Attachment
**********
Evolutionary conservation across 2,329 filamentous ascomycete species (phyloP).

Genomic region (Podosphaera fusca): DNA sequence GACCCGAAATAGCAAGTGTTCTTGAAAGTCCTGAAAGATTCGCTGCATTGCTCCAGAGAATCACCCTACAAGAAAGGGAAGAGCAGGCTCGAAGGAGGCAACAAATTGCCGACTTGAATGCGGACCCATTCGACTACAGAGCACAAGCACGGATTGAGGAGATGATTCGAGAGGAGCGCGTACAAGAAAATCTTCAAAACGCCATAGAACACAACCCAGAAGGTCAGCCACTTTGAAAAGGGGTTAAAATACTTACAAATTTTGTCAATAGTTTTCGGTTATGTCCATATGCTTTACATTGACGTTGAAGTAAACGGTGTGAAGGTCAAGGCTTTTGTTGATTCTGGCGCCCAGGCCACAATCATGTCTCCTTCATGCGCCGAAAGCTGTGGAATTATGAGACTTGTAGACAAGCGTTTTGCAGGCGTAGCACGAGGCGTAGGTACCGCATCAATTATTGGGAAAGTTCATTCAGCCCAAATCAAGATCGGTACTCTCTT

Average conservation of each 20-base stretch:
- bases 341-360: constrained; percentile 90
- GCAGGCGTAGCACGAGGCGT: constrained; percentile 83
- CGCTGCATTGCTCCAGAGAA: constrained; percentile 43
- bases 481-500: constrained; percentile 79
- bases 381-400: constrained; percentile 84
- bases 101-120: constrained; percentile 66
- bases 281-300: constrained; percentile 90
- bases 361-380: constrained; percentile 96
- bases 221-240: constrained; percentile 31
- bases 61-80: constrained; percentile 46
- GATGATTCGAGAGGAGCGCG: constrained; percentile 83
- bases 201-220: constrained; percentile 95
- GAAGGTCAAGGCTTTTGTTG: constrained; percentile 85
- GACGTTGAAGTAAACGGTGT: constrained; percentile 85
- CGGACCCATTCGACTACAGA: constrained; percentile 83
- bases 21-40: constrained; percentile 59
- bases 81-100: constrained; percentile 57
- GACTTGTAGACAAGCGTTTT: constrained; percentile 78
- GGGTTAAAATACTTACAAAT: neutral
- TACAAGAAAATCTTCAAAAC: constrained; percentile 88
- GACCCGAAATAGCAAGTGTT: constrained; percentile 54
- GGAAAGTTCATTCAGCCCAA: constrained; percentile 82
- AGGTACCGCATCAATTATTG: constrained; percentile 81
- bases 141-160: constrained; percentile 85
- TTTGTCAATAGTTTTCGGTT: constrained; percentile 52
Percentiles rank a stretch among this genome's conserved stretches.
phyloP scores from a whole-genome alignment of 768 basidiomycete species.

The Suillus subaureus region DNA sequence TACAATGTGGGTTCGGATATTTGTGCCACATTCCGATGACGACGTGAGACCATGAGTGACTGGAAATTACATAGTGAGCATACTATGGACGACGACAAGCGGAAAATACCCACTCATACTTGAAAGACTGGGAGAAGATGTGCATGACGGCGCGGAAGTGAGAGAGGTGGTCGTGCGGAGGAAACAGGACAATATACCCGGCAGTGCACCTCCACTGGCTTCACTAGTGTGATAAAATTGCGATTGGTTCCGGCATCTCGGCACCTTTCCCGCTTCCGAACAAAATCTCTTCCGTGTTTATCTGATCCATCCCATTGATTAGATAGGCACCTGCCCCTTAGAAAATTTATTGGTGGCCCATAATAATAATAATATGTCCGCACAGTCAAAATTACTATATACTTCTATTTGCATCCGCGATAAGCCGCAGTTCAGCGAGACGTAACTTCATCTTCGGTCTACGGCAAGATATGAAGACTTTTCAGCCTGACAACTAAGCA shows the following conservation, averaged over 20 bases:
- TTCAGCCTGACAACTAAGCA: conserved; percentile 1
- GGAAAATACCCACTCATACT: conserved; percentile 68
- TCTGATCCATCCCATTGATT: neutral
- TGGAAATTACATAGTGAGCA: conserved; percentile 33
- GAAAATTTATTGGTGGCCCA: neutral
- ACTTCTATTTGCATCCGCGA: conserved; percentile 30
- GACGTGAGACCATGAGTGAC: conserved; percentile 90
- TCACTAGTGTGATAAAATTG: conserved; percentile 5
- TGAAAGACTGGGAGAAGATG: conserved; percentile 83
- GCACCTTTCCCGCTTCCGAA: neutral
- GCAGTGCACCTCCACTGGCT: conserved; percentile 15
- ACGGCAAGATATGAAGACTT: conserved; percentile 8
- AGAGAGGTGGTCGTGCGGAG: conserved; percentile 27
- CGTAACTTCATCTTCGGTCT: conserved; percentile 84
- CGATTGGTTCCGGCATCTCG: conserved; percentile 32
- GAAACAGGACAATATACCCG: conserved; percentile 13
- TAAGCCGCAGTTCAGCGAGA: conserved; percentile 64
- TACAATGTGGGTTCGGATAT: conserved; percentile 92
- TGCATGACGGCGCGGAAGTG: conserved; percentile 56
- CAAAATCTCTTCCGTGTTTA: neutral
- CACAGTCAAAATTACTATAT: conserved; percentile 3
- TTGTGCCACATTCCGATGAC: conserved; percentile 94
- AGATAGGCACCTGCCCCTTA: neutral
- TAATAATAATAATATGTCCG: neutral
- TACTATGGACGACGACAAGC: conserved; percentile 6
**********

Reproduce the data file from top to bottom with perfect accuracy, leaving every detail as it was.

Evolutionary conservation across 2,329 filamentous ascomycete species (phyloP).

Genomic region (Podosphaera fusca): DNA sequence GACCCGAAATAGCAAGTGTTCTTGAAAGTCCTGAAAGATTCGCTGCATTGCTCCAGAGAATCACCCTACAAGAAAGGGAAGAGCAGGCTCGAAGGAGGCAACAAATTGCCGACTTGAATGCGGACCCATTCGACTACAGAGCACAAGCACGGATTGAGGAGATGATTCGAGAGGAGCGCGTACAAGAAAATCTTCAAAACGCCATAGAACACAACCCAGAAGGTCAGCCACTTTGAAAAGGGGTTAAAATACTTACAAATTTTGTCAATAGTTTTCGGTTATGTCCATATGCTTTACATTGACGTTGAAGTAAACGGTGTGAAGGTCAAGGCTTTTGTTGATTCTGGCGCCCAGGCCACAATCATGTCTCCTTCATGCGCCGAAAGCTGTGGAATTATGAGACTTGTAGACAAGCGTTTTGCAGGCGTAGCACGAGGCGTAGGTACCGCATCAATTATTGGGAAAGTTCATTCAGCCCAAATCAAGATCGGTACTCTCTT

Average conservation of each 20-base stretch:
- bases 341-360: constrained; percentile 90
- GCAGGCGTAGCACGAGGCGT: constrained; percentile 83
- CGCTGCATTGCTCCAGAGAA: constrained; percentile 43
- bases 481-500: constrained; percentile 79
- bases 381-400: constrained; percentile 84
- bases 101-120: constrained; percentile 66
- bases 281-300: constrained; percentile 90
- bases 361-380: constrained; percentile 96
- bases 221-240: constrained; percentile 31
- bases 61-80: constrained; percentile 46
- GATGATTCGAGAGGAGCGCG: constrained; percentile 83
- bases 201-220: constrained; percentile 95
- GAAGGTCAAGGCTTTTGTTG: constrained; percentile 85
- GACGTTGAAGTAAACGGTGT: constrained; percentile 85
- CGGACCCATTCGACTACAGA: constrained; percentile 83
- bases 21-40: constrained; percentile 59
- bases 81-100: constrained; percentile 57
- GACTTGTAGACAAGCGTTTT: constrained; percentile 78
- GGGTTAAAATACTTACAAAT: neutral
- TACAAGAAAATCTTCAAAAC: constrained; percentile 88
- GACCCGAAATAGCAAGTGTT: constrained; percentile 54
- GGAAAGTTCATTCAGCCCAA: constrained; percentile 82
- AGGTACCGCATCAATTATTG: constrained; percentile 81
- bases 141-160: constrained; percentile 85
- TTTGTCAATAGTTTTCGGTT: constrained; percentile 52
Percentiles rank a stretch among this genome's conserved stretches.
phyloP scores from a whole-genome alignment of 768 basidiomycete species.

The Suillus subaureus region DNA sequence TACAATGTGGGTTCGGATATTTGTGCCACATTCCGATGACGACGTGAGACCATGAGTGACTGGAAATTACATAGTGAGCATACTATGGACGACGACAAGCGGAAAATACCCACTCATACTTGAAAGACTGGGAGAAGATGTGCATGACGGCGCGGAAGTGAGAGAGGTGGTCGTGCGGAGGAAACAGGACAATATACCCGGCAGTGCACCTCCACTGGCTTCACTAGTGTGATAAAATTGCGATTGGTTCCGGCATCTCGGCACCTTTCCCGCTTCCGAACAAAATCTCTTCCGTGTTTATCTGATCCATCCCATTGATTAGATAGGCACCTGCCCCTTAGAAAATTTATTGGTGGCCCATAATAATAATAATATGTCCGCACAGTCAAAATTACTATATACTTCTATTTGCATCCGCGATAAGCCGCAGTTCAGCGAGACGTAACTTCATCTTCGGTCTACGGCAAGATATGAAGACTTTTCAGCCTGACAACTAAGCA shows the following conservation, averaged over 20 bases:
- TTCAGCCTGACAACTAAGCA: conserved; percentile 1
- GGAAAATACCCACTCATACT: conserved; percentile 68
- TCTGATCCATCCCATTGATT: neutral
- TGGAAATTACATAGTGAGCA: conserved; percentile 33
- GAAAATTTATTGGTGGCCCA: neutral
- ACTTCTATTTGCATCCGCGA: conserved; percentile 30
- GACGTGAGACCATGAGTGAC: conserved; percentile 90
- TCACTAGTGTGATAAAATTG: conserved; percentile 5
- TGAAAGACTGGGAGAAGATG: conserved; percentile 83
- GCACCTTTCCCGCTTCCGAA: neutral
- GCAGTGCACCTCCACTGGCT: conserved; percentile 15
- ACGGCAAGATATGAAGACTT: conserved; percentile 8
- AGAGAGGTGGTCGTGCGGAG: conserved; percentile 27
- CGTAACTTCATCTTCGGTCT: conserved; percentile 84
- CGATTGGTTCCGGCATCTCG: conserved; percentile 32
- GAAACAGGACAATATACCCG: conserved; percentile 13
- TAAGCCGCAGTTCAGCGAGA: conserved; percentile 64
- TACAATGTGGGTTCGGATAT: conserved; percentile 92
- TGCATGACGGCGCGGAAGTG: conserved; percentile 56
- CAAAATCTCTTCCGTGTTTA: neutral
- CACAGTCAAAATTACTATAT: conserved; percentile 3
- TTGTGCCACATTCCGATGAC: conserved; percentile 94
- AGATAGGCACCTGCCCCTTA: neutral
- TAATAATAATAATATGTCCG: neutral
- TACTATGGACGACGACAAGC: conserved; percentile 6